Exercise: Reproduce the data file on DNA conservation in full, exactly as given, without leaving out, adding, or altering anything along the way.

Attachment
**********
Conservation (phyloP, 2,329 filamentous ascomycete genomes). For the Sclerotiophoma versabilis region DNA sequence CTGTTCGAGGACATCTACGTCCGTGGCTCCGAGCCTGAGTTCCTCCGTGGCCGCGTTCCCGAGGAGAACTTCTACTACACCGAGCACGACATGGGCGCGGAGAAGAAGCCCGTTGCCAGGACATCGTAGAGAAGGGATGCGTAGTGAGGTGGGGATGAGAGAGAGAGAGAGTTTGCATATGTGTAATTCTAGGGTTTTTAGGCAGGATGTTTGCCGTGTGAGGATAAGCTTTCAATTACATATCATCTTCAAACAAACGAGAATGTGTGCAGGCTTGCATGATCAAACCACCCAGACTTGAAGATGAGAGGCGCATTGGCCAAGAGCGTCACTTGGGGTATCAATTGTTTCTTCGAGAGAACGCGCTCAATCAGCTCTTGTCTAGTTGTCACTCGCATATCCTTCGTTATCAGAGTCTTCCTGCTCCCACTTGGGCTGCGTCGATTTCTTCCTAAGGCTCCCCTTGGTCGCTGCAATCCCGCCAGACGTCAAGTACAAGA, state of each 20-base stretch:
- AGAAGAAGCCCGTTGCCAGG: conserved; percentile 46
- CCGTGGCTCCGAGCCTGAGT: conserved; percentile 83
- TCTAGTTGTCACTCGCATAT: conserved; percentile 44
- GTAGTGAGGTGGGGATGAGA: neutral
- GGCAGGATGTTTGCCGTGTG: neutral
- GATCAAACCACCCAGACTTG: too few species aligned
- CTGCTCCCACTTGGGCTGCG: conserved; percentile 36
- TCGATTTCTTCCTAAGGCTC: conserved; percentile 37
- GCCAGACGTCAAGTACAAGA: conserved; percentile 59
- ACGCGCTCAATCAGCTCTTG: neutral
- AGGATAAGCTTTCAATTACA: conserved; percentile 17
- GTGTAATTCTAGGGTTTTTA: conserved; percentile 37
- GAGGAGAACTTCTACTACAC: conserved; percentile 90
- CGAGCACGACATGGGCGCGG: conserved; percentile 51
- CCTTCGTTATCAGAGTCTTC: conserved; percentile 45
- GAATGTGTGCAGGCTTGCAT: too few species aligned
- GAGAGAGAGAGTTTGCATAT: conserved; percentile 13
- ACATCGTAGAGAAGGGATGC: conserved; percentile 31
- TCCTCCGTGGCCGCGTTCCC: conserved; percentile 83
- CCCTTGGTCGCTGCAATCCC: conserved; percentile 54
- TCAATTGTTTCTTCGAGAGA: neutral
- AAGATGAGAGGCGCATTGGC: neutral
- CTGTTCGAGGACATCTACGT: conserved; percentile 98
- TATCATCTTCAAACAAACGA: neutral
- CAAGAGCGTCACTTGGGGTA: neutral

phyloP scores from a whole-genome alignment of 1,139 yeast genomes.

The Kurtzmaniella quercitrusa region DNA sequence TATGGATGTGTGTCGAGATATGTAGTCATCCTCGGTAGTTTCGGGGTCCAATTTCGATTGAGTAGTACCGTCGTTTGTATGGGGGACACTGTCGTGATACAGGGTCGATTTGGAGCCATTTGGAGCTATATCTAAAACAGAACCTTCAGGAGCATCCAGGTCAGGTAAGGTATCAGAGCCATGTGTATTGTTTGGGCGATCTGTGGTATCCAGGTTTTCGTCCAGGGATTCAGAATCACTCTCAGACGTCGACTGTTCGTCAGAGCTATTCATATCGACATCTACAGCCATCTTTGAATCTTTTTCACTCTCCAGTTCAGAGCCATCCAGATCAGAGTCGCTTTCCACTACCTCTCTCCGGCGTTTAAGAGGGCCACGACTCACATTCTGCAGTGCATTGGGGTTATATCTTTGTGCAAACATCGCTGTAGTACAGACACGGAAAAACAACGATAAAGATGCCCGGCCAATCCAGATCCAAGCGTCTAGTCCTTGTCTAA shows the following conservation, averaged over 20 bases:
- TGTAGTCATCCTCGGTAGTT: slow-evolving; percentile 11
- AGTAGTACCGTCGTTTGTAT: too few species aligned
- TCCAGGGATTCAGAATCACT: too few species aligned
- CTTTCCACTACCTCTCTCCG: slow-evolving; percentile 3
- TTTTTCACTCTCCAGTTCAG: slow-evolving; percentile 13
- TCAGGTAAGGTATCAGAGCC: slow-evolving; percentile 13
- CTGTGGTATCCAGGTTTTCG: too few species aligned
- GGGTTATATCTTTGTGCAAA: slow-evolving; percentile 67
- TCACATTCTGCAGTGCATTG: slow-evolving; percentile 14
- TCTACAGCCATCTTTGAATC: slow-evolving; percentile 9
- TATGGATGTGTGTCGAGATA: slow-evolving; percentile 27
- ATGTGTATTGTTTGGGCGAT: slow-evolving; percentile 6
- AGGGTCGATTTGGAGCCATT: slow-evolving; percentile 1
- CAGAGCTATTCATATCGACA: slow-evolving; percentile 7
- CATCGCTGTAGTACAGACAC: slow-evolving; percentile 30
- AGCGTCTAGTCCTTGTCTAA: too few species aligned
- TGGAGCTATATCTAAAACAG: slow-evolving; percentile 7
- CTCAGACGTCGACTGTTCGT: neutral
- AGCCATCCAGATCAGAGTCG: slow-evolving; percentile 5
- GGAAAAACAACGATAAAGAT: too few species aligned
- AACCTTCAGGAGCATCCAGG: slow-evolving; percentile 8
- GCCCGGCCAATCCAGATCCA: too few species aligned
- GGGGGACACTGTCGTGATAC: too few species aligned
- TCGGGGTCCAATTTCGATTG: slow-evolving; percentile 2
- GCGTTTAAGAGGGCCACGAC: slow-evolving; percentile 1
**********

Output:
Conservation (phyloP, 2,329 filamentous ascomycete genomes). For the Sclerotiophoma versabilis region DNA sequence CTGTTCGAGGACATCTACGTCCGTGGCTCCGAGCCTGAGTTCCTCCGTGGCCGCGTTCCCGAGGAGAACTTCTACTACACCGAGCACGACATGGGCGCGGAGAAGAAGCCCGTTGCCAGGACATCGTAGAGAAGGGATGCGTAGTGAGGTGGGGATGAGAGAGAGAGAGAGTTTGCATATGTGTAATTCTAGGGTTTTTAGGCAGGATGTTTGCCGTGTGAGGATAAGCTTTCAATTACATATCATCTTCAAACAAACGAGAATGTGTGCAGGCTTGCATGATCAAACCACCCAGACTTGAAGATGAGAGGCGCATTGGCCAAGAGCGTCACTTGGGGTATCAATTGTTTCTTCGAGAGAACGCGCTCAATCAGCTCTTGTCTAGTTGTCACTCGCATATCCTTCGTTATCAGAGTCTTCCTGCTCCCACTTGGGCTGCGTCGATTTCTTCCTAAGGCTCCCCTTGGTCGCTGCAATCCCGCCAGACGTCAAGTACAAGA, state of each 20-base stretch:
- AGAAGAAGCCCGTTGCCAGG: conserved; percentile 46
- CCGTGGCTCCGAGCCTGAGT: conserved; percentile 83
- TCTAGTTGTCACTCGCATAT: conserved; percentile 44
- GTAGTGAGGTGGGGATGAGA: neutral
- GGCAGGATGTTTGCCGTGTG: neutral
- GATCAAACCACCCAGACTTG: too few species aligned
- CTGCTCCCACTTGGGCTGCG: conserved; percentile 36
- TCGATTTCTTCCTAAGGCTC: conserved; percentile 37
- GCCAGACGTCAAGTACAAGA: conserved; percentile 59
- ACGCGCTCAATCAGCTCTTG: neutral
- AGGATAAGCTTTCAATTACA: conserved; percentile 17
- GTGTAATTCTAGGGTTTTTA: conserved; percentile 37
- GAGGAGAACTTCTACTACAC: conserved; percentile 90
- CGAGCACGACATGGGCGCGG: conserved; percentile 51
- CCTTCGTTATCAGAGTCTTC: conserved; percentile 45
- GAATGTGTGCAGGCTTGCAT: too few species aligned
- GAGAGAGAGAGTTTGCATAT: conserved; percentile 13
- ACATCGTAGAGAAGGGATGC: conserved; percentile 31
- TCCTCCGTGGCCGCGTTCCC: conserved; percentile 83
- CCCTTGGTCGCTGCAATCCC: conserved; percentile 54
- TCAATTGTTTCTTCGAGAGA: neutral
- AAGATGAGAGGCGCATTGGC: neutral
- CTGTTCGAGGACATCTACGT: conserved; percentile 98
- TATCATCTTCAAACAAACGA: neutral
- CAAGAGCGTCACTTGGGGTA: neutral

phyloP scores from a whole-genome alignment of 1,139 yeast genomes.

The Kurtzmaniella quercitrusa region DNA sequence TATGGATGTGTGTCGAGATATGTAGTCATCCTCGGTAGTTTCGGGGTCCAATTTCGATTGAGTAGTACCGTCGTTTGTATGGGGGACACTGTCGTGATACAGGGTCGATTTGGAGCCATTTGGAGCTATATCTAAAACAGAACCTTCAGGAGCATCCAGGTCAGGTAAGGTATCAGAGCCATGTGTATTGTTTGGGCGATCTGTGGTATCCAGGTTTTCGTCCAGGGATTCAGAATCACTCTCAGACGTCGACTGTTCGTCAGAGCTATTCATATCGACATCTACAGCCATCTTTGAATCTTTTTCACTCTCCAGTTCAGAGCCATCCAGATCAGAGTCGCTTTCCACTACCTCTCTCCGGCGTTTAAGAGGGCCACGACTCACATTCTGCAGTGCATTGGGGTTATATCTTTGTGCAAACATCGCTGTAGTACAGACACGGAAAAACAACGATAAAGATGCCCGGCCAATCCAGATCCAAGCGTCTAGTCCTTGTCTAA shows the following conservation, averaged over 20 bases:
- TGTAGTCATCCTCGGTAGTT: slow-evolving; percentile 11
- AGTAGTACCGTCGTTTGTAT: too few species aligned
- TCCAGGGATTCAGAATCACT: too few species aligned
- CTTTCCACTACCTCTCTCCG: slow-evolving; percentile 3
- TTTTTCACTCTCCAGTTCAG: slow-evolving; percentile 13
- TCAGGTAAGGTATCAGAGCC: slow-evolving; percentile 13
- CTGTGGTATCCAGGTTTTCG: too few species aligned
- GGGTTATATCTTTGTGCAAA: slow-evolving; percentile 67
- TCACATTCTGCAGTGCATTG: slow-evolving; percentile 14
- TCTACAGCCATCTTTGAATC: slow-evolving; percentile 9
- TATGGATGTGTGTCGAGATA: slow-evolving; percentile 27
- ATGTGTATTGTTTGGGCGAT: slow-evolving; percentile 6
- AGGGTCGATTTGGAGCCATT: slow-evolving; percentile 1
- CAGAGCTATTCATATCGACA: slow-evolving; percentile 7
- CATCGCTGTAGTACAGACAC: slow-evolving; percentile 30
- AGCGTCTAGTCCTTGTCTAA: too few species aligned
- TGGAGCTATATCTAAAACAG: slow-evolving; percentile 7
- CTCAGACGTCGACTGTTCGT: neutral
- AGCCATCCAGATCAGAGTCG: slow-evolving; percentile 5
- GGAAAAACAACGATAAAGAT: too few species aligned
- AACCTTCAGGAGCATCCAGG: slow-evolving; percentile 8
- GCCCGGCCAATCCAGATCCA: too few species aligned
- GGGGGACACTGTCGTGATAC: too few species aligned
- TCGGGGTCCAATTTCGATTG: slow-evolving; percentile 2
- GCGTTTAAGAGGGCCACGAC: slow-evolving; percentile 1